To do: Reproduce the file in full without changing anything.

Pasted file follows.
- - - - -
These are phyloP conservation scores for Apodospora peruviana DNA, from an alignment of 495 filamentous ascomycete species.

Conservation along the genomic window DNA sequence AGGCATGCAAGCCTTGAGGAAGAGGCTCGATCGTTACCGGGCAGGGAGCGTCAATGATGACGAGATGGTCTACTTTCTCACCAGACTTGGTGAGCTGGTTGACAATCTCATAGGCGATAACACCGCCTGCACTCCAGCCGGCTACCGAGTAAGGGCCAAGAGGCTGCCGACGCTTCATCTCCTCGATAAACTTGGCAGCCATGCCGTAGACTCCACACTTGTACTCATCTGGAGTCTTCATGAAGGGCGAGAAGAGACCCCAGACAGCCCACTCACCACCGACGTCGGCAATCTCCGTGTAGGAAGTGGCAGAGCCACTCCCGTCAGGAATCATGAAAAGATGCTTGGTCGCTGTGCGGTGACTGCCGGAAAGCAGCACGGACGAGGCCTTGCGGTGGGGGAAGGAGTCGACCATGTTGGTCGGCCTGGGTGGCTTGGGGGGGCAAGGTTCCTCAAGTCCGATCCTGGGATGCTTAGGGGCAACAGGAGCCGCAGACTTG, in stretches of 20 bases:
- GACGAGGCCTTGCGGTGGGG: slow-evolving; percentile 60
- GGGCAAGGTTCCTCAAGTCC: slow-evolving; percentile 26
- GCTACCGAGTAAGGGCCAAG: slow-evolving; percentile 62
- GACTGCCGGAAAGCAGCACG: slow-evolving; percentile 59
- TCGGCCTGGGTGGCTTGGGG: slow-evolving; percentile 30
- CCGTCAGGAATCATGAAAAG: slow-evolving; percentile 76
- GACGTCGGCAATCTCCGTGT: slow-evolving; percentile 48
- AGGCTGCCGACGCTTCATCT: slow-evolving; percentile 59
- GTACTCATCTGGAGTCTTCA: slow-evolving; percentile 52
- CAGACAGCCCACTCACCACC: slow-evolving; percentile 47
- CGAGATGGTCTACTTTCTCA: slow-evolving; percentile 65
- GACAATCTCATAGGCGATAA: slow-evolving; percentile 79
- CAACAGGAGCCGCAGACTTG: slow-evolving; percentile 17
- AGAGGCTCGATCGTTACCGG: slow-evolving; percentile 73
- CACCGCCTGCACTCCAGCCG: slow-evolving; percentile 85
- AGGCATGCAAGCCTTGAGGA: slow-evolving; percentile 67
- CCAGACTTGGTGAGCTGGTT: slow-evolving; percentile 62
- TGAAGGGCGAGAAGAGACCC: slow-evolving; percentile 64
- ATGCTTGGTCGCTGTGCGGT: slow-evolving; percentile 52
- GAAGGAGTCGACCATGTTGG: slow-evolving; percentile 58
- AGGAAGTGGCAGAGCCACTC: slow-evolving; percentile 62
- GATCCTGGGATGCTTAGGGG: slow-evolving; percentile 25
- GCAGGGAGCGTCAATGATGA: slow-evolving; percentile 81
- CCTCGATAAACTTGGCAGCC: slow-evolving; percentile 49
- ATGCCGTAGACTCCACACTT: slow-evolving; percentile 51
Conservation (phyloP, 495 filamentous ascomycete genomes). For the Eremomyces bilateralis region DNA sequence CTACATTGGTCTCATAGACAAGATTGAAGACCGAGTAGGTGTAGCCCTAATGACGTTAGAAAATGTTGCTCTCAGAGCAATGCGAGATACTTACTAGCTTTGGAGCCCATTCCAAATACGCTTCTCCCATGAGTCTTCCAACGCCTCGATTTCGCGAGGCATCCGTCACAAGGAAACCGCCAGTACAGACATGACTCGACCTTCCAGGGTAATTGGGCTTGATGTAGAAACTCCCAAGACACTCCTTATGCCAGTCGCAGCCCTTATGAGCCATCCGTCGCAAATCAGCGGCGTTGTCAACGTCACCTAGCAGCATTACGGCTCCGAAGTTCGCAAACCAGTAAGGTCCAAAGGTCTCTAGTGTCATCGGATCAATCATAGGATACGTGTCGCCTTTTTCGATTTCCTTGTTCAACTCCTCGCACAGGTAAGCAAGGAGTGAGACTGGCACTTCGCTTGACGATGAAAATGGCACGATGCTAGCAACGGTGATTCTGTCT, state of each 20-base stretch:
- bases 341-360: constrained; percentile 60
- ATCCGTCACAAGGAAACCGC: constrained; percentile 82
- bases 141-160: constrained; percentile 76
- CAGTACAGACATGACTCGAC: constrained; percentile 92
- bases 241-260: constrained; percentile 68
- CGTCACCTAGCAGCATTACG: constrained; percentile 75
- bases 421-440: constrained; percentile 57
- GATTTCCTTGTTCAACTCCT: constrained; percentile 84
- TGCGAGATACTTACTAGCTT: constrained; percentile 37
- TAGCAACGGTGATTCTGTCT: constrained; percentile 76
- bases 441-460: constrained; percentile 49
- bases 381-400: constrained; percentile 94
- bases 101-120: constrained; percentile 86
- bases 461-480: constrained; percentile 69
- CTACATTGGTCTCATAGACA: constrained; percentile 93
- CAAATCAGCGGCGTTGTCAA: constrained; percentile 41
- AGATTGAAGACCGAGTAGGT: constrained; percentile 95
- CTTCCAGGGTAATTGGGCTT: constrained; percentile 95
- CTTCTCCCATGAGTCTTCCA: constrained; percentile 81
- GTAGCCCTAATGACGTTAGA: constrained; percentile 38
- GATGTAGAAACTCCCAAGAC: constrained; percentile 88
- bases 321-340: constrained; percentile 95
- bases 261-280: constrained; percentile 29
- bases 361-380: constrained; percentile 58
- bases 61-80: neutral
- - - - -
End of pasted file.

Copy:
These are phyloP conservation scores for Apodospora peruviana DNA, from an alignment of 495 filamentous ascomycete species.

Conservation along the genomic window DNA sequence AGGCATGCAAGCCTTGAGGAAGAGGCTCGATCGTTACCGGGCAGGGAGCGTCAATGATGACGAGATGGTCTACTTTCTCACCAGACTTGGTGAGCTGGTTGACAATCTCATAGGCGATAACACCGCCTGCACTCCAGCCGGCTACCGAGTAAGGGCCAAGAGGCTGCCGACGCTTCATCTCCTCGATAAACTTGGCAGCCATGCCGTAGACTCCACACTTGTACTCATCTGGAGTCTTCATGAAGGGCGAGAAGAGACCCCAGACAGCCCACTCACCACCGACGTCGGCAATCTCCGTGTAGGAAGTGGCAGAGCCACTCCCGTCAGGAATCATGAAAAGATGCTTGGTCGCTGTGCGGTGACTGCCGGAAAGCAGCACGGACGAGGCCTTGCGGTGGGGGAAGGAGTCGACCATGTTGGTCGGCCTGGGTGGCTTGGGGGGGCAAGGTTCCTCAAGTCCGATCCTGGGATGCTTAGGGGCAACAGGAGCCGCAGACTTG, in stretches of 20 bases:
- GACGAGGCCTTGCGGTGGGG: slow-evolving; percentile 60
- GGGCAAGGTTCCTCAAGTCC: slow-evolving; percentile 26
- GCTACCGAGTAAGGGCCAAG: slow-evolving; percentile 62
- GACTGCCGGAAAGCAGCACG: slow-evolving; percentile 59
- TCGGCCTGGGTGGCTTGGGG: slow-evolving; percentile 30
- CCGTCAGGAATCATGAAAAG: slow-evolving; percentile 76
- GACGTCGGCAATCTCCGTGT: slow-evolving; percentile 48
- AGGCTGCCGACGCTTCATCT: slow-evolving; percentile 59
- GTACTCATCTGGAGTCTTCA: slow-evolving; percentile 52
- CAGACAGCCCACTCACCACC: slow-evolving; percentile 47
- CGAGATGGTCTACTTTCTCA: slow-evolving; percentile 65
- GACAATCTCATAGGCGATAA: slow-evolving; percentile 79
- CAACAGGAGCCGCAGACTTG: slow-evolving; percentile 17
- AGAGGCTCGATCGTTACCGG: slow-evolving; percentile 73
- CACCGCCTGCACTCCAGCCG: slow-evolving; percentile 85
- AGGCATGCAAGCCTTGAGGA: slow-evolving; percentile 67
- CCAGACTTGGTGAGCTGGTT: slow-evolving; percentile 62
- TGAAGGGCGAGAAGAGACCC: slow-evolving; percentile 64
- ATGCTTGGTCGCTGTGCGGT: slow-evolving; percentile 52
- GAAGGAGTCGACCATGTTGG: slow-evolving; percentile 58
- AGGAAGTGGCAGAGCCACTC: slow-evolving; percentile 62
- GATCCTGGGATGCTTAGGGG: slow-evolving; percentile 25
- GCAGGGAGCGTCAATGATGA: slow-evolving; percentile 81
- CCTCGATAAACTTGGCAGCC: slow-evolving; percentile 49
- ATGCCGTAGACTCCACACTT: slow-evolving; percentile 51
Conservation (phyloP, 495 filamentous ascomycete genomes). For the Eremomyces bilateralis region DNA sequence CTACATTGGTCTCATAGACAAGATTGAAGACCGAGTAGGTGTAGCCCTAATGACGTTAGAAAATGTTGCTCTCAGAGCAATGCGAGATACTTACTAGCTTTGGAGCCCATTCCAAATACGCTTCTCCCATGAGTCTTCCAACGCCTCGATTTCGCGAGGCATCCGTCACAAGGAAACCGCCAGTACAGACATGACTCGACCTTCCAGGGTAATTGGGCTTGATGTAGAAACTCCCAAGACACTCCTTATGCCAGTCGCAGCCCTTATGAGCCATCCGTCGCAAATCAGCGGCGTTGTCAACGTCACCTAGCAGCATTACGGCTCCGAAGTTCGCAAACCAGTAAGGTCCAAAGGTCTCTAGTGTCATCGGATCAATCATAGGATACGTGTCGCCTTTTTCGATTTCCTTGTTCAACTCCTCGCACAGGTAAGCAAGGAGTGAGACTGGCACTTCGCTTGACGATGAAAATGGCACGATGCTAGCAACGGTGATTCTGTCT, state of each 20-base stretch:
- bases 341-360: constrained; percentile 60
- ATCCGTCACAAGGAAACCGC: constrained; percentile 82
- bases 141-160: constrained; percentile 76
- CAGTACAGACATGACTCGAC: constrained; percentile 92
- bases 241-260: constrained; percentile 68
- CGTCACCTAGCAGCATTACG: constrained; percentile 75
- bases 421-440: constrained; percentile 57
- GATTTCCTTGTTCAACTCCT: constrained; percentile 84
- TGCGAGATACTTACTAGCTT: constrained; percentile 37
- TAGCAACGGTGATTCTGTCT: constrained; percentile 76
- bases 441-460: constrained; percentile 49
- bases 381-400: constrained; percentile 94
- bases 101-120: constrained; percentile 86
- bases 461-480: constrained; percentile 69
- CTACATTGGTCTCATAGACA: constrained; percentile 93
- CAAATCAGCGGCGTTGTCAA: constrained; percentile 41
- AGATTGAAGACCGAGTAGGT: constrained; percentile 95
- CTTCCAGGGTAATTGGGCTT: constrained; percentile 95
- CTTCTCCCATGAGTCTTCCA: constrained; percentile 81
- GTAGCCCTAATGACGTTAGA: constrained; percentile 38
- GATGTAGAAACTCCCAAGAC: constrained; percentile 88
- bases 321-340: constrained; percentile 95
- bases 261-280: constrained; percentile 29
- bases 361-380: constrained; percentile 58
- bases 61-80: neutral